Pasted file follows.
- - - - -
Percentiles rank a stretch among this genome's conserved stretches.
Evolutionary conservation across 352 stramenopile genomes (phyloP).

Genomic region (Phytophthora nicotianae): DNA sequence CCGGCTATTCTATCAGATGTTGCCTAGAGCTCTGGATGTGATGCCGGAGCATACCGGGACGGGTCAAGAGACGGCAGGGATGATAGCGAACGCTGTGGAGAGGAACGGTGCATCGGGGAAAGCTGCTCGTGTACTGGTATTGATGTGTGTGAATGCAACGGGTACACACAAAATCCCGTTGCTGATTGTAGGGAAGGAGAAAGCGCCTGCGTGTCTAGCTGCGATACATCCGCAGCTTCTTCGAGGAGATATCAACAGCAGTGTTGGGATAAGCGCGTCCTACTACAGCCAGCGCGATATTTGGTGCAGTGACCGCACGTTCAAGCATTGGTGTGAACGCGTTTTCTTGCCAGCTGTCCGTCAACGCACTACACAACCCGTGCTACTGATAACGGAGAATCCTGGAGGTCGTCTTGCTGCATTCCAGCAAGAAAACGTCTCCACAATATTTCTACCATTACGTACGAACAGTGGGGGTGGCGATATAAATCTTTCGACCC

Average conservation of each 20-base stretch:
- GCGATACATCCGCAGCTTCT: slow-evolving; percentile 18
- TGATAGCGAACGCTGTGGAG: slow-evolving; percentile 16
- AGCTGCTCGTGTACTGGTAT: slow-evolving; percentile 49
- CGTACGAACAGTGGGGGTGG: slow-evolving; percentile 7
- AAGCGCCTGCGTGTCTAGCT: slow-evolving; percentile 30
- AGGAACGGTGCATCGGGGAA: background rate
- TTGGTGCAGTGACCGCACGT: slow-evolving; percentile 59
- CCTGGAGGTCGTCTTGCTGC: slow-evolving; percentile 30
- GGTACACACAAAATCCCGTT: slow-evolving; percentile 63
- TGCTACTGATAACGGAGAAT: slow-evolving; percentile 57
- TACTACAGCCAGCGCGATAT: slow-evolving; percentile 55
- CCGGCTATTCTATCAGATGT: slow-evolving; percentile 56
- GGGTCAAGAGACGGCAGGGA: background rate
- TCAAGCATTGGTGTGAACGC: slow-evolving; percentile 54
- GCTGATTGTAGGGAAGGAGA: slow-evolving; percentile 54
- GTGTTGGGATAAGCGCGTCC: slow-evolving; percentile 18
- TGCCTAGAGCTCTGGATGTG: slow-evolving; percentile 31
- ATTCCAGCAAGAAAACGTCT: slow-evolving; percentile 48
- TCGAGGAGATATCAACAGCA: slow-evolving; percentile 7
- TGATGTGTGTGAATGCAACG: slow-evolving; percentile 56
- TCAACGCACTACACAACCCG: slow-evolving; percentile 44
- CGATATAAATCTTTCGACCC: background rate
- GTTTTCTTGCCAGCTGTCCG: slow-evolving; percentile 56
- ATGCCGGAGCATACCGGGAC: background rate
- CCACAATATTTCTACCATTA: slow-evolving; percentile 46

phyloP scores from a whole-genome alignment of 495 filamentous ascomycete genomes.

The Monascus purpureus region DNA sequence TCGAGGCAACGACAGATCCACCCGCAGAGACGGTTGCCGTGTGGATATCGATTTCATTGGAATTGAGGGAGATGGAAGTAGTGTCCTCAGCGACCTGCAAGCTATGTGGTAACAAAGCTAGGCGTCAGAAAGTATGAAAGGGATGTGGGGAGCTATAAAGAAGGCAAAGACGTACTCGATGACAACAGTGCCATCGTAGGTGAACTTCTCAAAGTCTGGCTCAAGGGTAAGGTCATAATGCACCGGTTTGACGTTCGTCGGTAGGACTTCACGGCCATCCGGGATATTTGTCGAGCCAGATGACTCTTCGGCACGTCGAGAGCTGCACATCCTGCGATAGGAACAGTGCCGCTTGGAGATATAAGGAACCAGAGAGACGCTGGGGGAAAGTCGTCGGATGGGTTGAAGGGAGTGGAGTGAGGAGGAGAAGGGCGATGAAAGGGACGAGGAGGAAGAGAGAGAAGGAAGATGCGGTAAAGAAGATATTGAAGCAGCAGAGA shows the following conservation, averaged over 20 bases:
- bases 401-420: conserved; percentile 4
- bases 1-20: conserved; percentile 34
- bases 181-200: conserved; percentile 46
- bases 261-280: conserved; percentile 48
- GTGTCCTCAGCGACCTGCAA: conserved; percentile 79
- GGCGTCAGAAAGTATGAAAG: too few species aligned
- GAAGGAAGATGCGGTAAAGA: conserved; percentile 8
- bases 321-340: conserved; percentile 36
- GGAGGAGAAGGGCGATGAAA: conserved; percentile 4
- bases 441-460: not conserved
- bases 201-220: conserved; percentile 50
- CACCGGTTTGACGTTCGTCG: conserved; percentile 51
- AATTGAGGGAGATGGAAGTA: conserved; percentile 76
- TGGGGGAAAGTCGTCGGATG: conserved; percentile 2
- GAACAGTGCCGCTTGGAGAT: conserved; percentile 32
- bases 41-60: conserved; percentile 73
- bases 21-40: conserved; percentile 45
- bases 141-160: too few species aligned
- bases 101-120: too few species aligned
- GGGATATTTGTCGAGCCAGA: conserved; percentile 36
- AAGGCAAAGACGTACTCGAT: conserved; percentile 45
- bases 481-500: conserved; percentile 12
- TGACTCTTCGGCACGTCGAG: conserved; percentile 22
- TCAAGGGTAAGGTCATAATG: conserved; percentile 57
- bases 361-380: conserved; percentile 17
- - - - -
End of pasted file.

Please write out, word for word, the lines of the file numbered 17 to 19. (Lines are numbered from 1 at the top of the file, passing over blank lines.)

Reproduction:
- GGGTCAAGAGACGGCAGGGA: background rate
- TCAAGCATTGGTGTGAACGC: slow-evolving; percentile 54
- GCTGATTGTAGGGAAGGAGA: slow-evolving; percentile 54